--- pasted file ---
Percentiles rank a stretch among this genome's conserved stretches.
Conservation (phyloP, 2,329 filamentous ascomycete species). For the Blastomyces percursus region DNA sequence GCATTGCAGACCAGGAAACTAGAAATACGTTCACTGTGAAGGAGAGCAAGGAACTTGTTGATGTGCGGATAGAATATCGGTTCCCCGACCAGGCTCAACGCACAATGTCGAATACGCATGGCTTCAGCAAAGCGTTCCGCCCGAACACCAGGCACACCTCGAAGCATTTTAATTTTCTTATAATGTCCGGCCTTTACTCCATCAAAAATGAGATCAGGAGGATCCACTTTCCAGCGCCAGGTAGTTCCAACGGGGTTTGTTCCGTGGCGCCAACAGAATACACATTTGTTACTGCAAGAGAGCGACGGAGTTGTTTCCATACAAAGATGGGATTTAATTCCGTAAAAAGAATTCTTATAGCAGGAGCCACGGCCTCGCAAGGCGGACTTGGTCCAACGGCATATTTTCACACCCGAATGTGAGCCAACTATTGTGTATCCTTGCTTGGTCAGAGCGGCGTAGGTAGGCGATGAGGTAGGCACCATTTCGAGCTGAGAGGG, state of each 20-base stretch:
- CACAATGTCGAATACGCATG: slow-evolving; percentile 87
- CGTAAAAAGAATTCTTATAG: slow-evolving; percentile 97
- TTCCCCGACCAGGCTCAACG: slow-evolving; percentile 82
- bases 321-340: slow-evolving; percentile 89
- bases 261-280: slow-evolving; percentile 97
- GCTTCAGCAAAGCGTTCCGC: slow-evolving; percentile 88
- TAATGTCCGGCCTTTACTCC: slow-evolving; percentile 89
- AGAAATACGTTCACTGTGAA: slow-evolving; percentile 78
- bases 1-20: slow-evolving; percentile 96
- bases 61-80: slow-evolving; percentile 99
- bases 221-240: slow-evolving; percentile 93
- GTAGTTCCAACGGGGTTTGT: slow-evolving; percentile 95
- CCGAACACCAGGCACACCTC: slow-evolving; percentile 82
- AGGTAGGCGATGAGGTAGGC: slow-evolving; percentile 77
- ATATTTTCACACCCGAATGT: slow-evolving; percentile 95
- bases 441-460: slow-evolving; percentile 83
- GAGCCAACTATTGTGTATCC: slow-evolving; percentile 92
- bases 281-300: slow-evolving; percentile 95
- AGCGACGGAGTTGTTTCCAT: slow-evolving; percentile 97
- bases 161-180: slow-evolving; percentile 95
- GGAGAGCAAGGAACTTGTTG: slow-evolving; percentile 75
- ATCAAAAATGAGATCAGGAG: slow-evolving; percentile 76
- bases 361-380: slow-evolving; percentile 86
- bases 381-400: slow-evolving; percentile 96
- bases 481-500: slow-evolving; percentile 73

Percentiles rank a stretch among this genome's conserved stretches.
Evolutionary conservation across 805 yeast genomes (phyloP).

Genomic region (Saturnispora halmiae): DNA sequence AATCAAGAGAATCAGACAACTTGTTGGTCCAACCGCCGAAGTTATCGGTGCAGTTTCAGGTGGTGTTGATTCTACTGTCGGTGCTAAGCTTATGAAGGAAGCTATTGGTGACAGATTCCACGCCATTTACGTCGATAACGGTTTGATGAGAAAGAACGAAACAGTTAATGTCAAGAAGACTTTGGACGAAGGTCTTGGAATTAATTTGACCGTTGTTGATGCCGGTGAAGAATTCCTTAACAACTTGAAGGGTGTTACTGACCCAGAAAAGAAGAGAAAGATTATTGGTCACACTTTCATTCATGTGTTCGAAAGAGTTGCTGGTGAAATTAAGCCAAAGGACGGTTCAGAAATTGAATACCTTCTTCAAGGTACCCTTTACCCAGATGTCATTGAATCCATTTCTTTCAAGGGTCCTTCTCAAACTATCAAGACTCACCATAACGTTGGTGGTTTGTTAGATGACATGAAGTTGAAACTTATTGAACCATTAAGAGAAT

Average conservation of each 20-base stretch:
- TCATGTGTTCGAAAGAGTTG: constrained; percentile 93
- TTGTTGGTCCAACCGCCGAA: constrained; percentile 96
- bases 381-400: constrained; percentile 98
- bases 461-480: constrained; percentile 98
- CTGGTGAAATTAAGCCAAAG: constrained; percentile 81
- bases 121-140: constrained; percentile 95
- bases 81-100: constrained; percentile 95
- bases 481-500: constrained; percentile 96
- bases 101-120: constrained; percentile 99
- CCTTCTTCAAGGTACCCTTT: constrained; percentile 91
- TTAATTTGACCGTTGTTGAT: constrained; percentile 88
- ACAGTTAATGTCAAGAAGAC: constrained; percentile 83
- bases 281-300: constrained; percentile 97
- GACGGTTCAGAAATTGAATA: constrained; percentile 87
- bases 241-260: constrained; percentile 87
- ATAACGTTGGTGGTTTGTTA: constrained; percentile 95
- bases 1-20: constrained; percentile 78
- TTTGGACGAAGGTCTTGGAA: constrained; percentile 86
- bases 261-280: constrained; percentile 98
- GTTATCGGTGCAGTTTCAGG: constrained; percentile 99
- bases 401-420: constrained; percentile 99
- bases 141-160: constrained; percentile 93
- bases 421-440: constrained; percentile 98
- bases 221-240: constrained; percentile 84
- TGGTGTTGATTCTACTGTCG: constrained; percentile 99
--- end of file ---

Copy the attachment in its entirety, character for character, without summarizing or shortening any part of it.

Percentiles rank a stretch among this genome's conserved stretches.
Conservation (phyloP, 2,329 filamentous ascomycete species). For the Blastomyces percursus region DNA sequence GCATTGCAGACCAGGAAACTAGAAATACGTTCACTGTGAAGGAGAGCAAGGAACTTGTTGATGTGCGGATAGAATATCGGTTCCCCGACCAGGCTCAACGCACAATGTCGAATACGCATGGCTTCAGCAAAGCGTTCCGCCCGAACACCAGGCACACCTCGAAGCATTTTAATTTTCTTATAATGTCCGGCCTTTACTCCATCAAAAATGAGATCAGGAGGATCCACTTTCCAGCGCCAGGTAGTTCCAACGGGGTTTGTTCCGTGGCGCCAACAGAATACACATTTGTTACTGCAAGAGAGCGACGGAGTTGTTTCCATACAAAGATGGGATTTAATTCCGTAAAAAGAATTCTTATAGCAGGAGCCACGGCCTCGCAAGGCGGACTTGGTCCAACGGCATATTTTCACACCCGAATGTGAGCCAACTATTGTGTATCCTTGCTTGGTCAGAGCGGCGTAGGTAGGCGATGAGGTAGGCACCATTTCGAGCTGAGAGGG, state of each 20-base stretch:
- CACAATGTCGAATACGCATG: slow-evolving; percentile 87
- CGTAAAAAGAATTCTTATAG: slow-evolving; percentile 97
- TTCCCCGACCAGGCTCAACG: slow-evolving; percentile 82
- bases 321-340: slow-evolving; percentile 89
- bases 261-280: slow-evolving; percentile 97
- GCTTCAGCAAAGCGTTCCGC: slow-evolving; percentile 88
- TAATGTCCGGCCTTTACTCC: slow-evolving; percentile 89
- AGAAATACGTTCACTGTGAA: slow-evolving; percentile 78
- bases 1-20: slow-evolving; percentile 96
- bases 61-80: slow-evolving; percentile 99
- bases 221-240: slow-evolving; percentile 93
- GTAGTTCCAACGGGGTTTGT: slow-evolving; percentile 95
- CCGAACACCAGGCACACCTC: slow-evolving; percentile 82
- AGGTAGGCGATGAGGTAGGC: slow-evolving; percentile 77
- ATATTTTCACACCCGAATGT: slow-evolving; percentile 95
- bases 441-460: slow-evolving; percentile 83
- GAGCCAACTATTGTGTATCC: slow-evolving; percentile 92
- bases 281-300: slow-evolving; percentile 95
- AGCGACGGAGTTGTTTCCAT: slow-evolving; percentile 97
- bases 161-180: slow-evolving; percentile 95
- GGAGAGCAAGGAACTTGTTG: slow-evolving; percentile 75
- ATCAAAAATGAGATCAGGAG: slow-evolving; percentile 76
- bases 361-380: slow-evolving; percentile 86
- bases 381-400: slow-evolving; percentile 96
- bases 481-500: slow-evolving; percentile 73

Percentiles rank a stretch among this genome's conserved stretches.
Evolutionary conservation across 805 yeast genomes (phyloP).

Genomic region (Saturnispora halmiae): DNA sequence AATCAAGAGAATCAGACAACTTGTTGGTCCAACCGCCGAAGTTATCGGTGCAGTTTCAGGTGGTGTTGATTCTACTGTCGGTGCTAAGCTTATGAAGGAAGCTATTGGTGACAGATTCCACGCCATTTACGTCGATAACGGTTTGATGAGAAAGAACGAAACAGTTAATGTCAAGAAGACTTTGGACGAAGGTCTTGGAATTAATTTGACCGTTGTTGATGCCGGTGAAGAATTCCTTAACAACTTGAAGGGTGTTACTGACCCAGAAAAGAAGAGAAAGATTATTGGTCACACTTTCATTCATGTGTTCGAAAGAGTTGCTGGTGAAATTAAGCCAAAGGACGGTTCAGAAATTGAATACCTTCTTCAAGGTACCCTTTACCCAGATGTCATTGAATCCATTTCTTTCAAGGGTCCTTCTCAAACTATCAAGACTCACCATAACGTTGGTGGTTTGTTAGATGACATGAAGTTGAAACTTATTGAACCATTAAGAGAAT

Average conservation of each 20-base stretch:
- TCATGTGTTCGAAAGAGTTG: constrained; percentile 93
- TTGTTGGTCCAACCGCCGAA: constrained; percentile 96
- bases 381-400: constrained; percentile 98
- bases 461-480: constrained; percentile 98
- CTGGTGAAATTAAGCCAAAG: constrained; percentile 81
- bases 121-140: constrained; percentile 95
- bases 81-100: constrained; percentile 95
- bases 481-500: constrained; percentile 96
- bases 101-120: constrained; percentile 99
- CCTTCTTCAAGGTACCCTTT: constrained; percentile 91
- TTAATTTGACCGTTGTTGAT: constrained; percentile 88
- ACAGTTAATGTCAAGAAGAC: constrained; percentile 83
- bases 281-300: constrained; percentile 97
- GACGGTTCAGAAATTGAATA: constrained; percentile 87
- bases 241-260: constrained; percentile 87
- ATAACGTTGGTGGTTTGTTA: constrained; percentile 95
- bases 1-20: constrained; percentile 78
- TTTGGACGAAGGTCTTGGAA: constrained; percentile 86
- bases 261-280: constrained; percentile 98
- GTTATCGGTGCAGTTTCAGG: constrained; percentile 99
- bases 401-420: constrained; percentile 99
- bases 141-160: constrained; percentile 93
- bases 421-440: constrained; percentile 98
- bases 221-240: constrained; percentile 84
- TGGTGTTGATTCTACTGTCG: constrained; percentile 99